Source: WHO 2008 (p 43).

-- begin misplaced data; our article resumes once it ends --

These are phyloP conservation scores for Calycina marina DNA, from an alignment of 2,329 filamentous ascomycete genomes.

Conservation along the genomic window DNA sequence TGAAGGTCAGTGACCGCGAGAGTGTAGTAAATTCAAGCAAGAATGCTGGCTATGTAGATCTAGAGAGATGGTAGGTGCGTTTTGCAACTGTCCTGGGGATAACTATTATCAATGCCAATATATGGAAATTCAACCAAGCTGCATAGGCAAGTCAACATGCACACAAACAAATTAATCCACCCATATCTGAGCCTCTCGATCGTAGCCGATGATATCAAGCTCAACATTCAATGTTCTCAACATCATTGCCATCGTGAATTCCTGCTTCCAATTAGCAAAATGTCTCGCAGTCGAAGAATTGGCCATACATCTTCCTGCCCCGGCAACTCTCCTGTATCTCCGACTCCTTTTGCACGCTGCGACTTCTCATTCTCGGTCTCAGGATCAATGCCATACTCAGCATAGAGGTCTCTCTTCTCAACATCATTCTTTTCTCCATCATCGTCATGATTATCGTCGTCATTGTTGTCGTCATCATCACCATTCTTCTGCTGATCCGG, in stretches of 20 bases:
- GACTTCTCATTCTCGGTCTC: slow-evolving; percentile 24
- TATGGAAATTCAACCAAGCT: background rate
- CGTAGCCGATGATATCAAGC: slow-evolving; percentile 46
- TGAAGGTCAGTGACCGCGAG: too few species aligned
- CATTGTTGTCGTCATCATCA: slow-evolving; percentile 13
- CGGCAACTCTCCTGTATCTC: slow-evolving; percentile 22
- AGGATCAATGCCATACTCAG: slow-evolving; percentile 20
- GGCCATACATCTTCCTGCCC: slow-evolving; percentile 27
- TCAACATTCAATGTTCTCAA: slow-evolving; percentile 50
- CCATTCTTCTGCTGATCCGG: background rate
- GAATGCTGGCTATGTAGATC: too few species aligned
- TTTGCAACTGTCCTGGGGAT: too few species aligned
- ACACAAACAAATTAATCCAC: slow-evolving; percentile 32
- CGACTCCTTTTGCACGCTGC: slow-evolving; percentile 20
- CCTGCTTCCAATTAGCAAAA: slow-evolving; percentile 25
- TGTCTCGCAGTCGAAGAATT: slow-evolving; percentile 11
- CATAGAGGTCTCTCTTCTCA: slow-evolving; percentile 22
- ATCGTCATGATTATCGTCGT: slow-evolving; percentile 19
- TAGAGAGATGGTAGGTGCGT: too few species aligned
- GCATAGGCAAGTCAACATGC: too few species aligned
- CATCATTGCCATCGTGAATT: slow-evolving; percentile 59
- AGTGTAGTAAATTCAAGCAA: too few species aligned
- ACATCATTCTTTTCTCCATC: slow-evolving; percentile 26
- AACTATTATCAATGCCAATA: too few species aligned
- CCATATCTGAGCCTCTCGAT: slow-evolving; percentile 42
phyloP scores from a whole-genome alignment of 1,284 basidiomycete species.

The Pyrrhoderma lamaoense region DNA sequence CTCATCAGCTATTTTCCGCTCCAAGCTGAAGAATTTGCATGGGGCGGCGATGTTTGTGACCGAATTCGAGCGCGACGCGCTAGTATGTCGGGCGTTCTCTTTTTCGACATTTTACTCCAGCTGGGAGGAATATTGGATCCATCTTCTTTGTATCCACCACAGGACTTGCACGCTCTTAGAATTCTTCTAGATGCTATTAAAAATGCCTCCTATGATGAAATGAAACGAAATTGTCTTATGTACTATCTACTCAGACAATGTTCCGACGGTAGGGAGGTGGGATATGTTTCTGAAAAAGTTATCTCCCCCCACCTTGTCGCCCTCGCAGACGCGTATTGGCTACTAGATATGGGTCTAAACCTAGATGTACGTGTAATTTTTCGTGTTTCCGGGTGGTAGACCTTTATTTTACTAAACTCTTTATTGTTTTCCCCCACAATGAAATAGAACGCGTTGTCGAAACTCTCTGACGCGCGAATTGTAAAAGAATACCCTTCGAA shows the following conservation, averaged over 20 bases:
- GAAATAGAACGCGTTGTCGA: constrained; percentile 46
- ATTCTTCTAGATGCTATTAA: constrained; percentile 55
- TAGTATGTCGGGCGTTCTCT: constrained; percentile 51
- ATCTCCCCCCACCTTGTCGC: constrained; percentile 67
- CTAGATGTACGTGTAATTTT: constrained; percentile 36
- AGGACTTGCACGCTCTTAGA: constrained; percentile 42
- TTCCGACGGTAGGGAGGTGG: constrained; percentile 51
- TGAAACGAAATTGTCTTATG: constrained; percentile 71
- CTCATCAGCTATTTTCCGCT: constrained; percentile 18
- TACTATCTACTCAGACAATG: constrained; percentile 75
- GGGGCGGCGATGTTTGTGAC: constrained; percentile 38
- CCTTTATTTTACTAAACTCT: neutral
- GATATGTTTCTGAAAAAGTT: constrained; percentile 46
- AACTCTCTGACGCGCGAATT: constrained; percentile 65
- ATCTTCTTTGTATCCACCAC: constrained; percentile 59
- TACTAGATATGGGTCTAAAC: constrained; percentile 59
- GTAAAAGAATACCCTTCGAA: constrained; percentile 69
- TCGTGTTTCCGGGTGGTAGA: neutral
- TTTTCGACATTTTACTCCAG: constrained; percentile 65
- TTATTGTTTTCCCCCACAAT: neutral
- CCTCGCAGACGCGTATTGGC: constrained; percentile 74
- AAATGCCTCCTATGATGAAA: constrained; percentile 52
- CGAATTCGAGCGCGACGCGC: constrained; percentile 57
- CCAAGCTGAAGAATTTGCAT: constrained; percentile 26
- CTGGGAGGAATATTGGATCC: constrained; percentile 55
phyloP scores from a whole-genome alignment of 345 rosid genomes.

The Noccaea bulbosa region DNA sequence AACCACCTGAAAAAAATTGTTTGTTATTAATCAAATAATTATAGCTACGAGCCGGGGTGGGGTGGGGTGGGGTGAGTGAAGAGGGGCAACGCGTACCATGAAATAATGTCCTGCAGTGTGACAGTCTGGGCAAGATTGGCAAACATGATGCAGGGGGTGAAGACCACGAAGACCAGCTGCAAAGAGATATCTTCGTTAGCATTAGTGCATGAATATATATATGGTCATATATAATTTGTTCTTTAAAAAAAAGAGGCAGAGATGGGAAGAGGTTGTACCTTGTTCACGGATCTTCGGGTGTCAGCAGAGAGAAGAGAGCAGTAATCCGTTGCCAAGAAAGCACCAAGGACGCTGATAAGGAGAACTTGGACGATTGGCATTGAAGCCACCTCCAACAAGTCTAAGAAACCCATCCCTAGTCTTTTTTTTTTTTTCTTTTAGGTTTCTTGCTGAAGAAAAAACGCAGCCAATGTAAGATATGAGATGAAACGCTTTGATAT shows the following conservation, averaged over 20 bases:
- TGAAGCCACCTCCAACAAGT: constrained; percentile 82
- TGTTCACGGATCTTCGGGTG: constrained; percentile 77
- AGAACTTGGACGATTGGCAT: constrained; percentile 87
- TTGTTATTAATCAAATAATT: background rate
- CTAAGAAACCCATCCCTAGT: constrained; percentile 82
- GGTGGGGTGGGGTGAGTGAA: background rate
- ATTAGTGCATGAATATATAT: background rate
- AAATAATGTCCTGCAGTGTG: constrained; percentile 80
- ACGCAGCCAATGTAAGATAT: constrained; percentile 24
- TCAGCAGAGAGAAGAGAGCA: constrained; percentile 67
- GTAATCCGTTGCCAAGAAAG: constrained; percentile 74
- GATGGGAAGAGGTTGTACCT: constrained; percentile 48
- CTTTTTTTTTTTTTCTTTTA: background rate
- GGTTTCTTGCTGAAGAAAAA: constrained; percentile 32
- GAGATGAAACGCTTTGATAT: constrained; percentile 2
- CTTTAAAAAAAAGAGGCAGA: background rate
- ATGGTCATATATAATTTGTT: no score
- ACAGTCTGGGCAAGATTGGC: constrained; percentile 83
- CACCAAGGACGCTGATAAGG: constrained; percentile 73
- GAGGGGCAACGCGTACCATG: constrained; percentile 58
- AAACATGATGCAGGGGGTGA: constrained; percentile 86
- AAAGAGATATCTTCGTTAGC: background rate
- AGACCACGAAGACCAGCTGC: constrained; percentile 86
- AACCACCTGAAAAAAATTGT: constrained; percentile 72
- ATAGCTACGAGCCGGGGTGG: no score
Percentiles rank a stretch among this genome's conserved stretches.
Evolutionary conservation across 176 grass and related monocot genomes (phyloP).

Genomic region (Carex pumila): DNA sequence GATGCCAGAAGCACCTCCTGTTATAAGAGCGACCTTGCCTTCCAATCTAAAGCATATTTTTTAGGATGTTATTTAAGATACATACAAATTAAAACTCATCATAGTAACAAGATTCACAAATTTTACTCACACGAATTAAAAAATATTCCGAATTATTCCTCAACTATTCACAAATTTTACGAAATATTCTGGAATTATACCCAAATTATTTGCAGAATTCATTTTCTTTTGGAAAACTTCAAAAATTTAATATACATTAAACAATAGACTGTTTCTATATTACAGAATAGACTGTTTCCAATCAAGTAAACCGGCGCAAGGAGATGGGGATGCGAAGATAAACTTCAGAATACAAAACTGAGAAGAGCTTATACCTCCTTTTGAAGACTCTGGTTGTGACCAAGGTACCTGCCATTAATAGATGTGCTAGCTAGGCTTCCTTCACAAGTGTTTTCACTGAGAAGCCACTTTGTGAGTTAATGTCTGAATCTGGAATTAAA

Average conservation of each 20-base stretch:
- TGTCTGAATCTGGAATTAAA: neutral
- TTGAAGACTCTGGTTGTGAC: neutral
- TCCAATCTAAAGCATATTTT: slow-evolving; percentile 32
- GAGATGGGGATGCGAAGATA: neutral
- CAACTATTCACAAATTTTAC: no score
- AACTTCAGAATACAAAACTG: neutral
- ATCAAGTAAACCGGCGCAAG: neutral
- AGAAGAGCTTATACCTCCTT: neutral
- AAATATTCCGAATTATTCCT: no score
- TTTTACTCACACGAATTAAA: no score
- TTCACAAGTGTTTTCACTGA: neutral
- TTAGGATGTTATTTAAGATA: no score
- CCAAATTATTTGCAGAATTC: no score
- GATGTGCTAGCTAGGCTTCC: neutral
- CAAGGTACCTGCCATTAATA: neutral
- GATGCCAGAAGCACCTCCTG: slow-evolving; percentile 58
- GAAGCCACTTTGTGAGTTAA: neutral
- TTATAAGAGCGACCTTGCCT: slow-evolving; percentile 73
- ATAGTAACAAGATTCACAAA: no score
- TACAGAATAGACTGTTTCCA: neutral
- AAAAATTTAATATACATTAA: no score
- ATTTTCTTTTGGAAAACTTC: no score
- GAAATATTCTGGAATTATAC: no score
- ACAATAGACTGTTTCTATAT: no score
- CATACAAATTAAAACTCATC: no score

Key questions that should be described in relation to each of the four "blocks" found in the framework can be summarized as: 1) Socioeconomic and political context: What are the main characteristics of a country that influence the form and magnitude of social stratification as well as the implications of stratification for the circumstances in which people live and work? 2) Social stratification: What are the key dimensions of social stratification? How extensive is the social stratification? 3) Differential exposures, vulnerabilities, and consequences: What is the extent of (a) differential vulnerabilities, (b) differential exposures, and (c) differential consequences? The differential exposures (e.g. ineffective services) and consequences (e.g. financial burden), in the way individuals interact with social systems, such as health care or education, are part of this block. 4) Differential outcomes in health: What are the main resulting health inequities that emerge in a given society and what is the extent of these health inequities? This conceptual framework served as the departure point on how to "operationalize" or make concrete monitoring and assessment, with the initial purpose of describing levels and potential linkages across components within national settings or for population sub-groups. This framework can therefore be used to identify indicators for monitoring and evaluation, to enable both qualitative and quantitative assessment of the state of social determinants of health and linkages to health inequities. 1.4 Understanding and documenting social determinants of Indigenous peoples' health. To truly understand the challenge of recovery, complete and accurate data on Indigenous people are needed within these domains for several purposes. These include the monitoring of progress towards the goal of health equity, to serve as inputs to policy discussions and decisions with a wide range of stakeholders, and to keep governments and organisations accountable for forward movement, including progress on policy targets and related objectives and goals. That being noted, achieving and demonstrating accuracy in identification and measurement of Indigenous health status across these key domains is an enormous task, with challenges and opportunities varying within and across countries. Australia, Canada, Aotearoa New Zealand and the United States and share a common language, have well established statistical systems to be able to explore and report on what is happening on the ground and enjoy a long history of collaboration with each other. Despite this, there are clear indications that each country experiences significant problems in the collection of accurate data on Indigenous peoples as a whole, and on health in particular. There is clearly a need to improve communication between statistical and health data collectors and agencies, and Indigenous representative groups and advisors, to facilitate the movement from data to information to guided action. 1.5 Collaboration as one important way forward. The International Group of Indigenous Health Measurement (IGIHM), comprising individuals and groups from Australia, Canada, Aotearoa New Zealand and the United States, was established in an effort to improve definitions, upgrade the quality of collection and uses of health data and share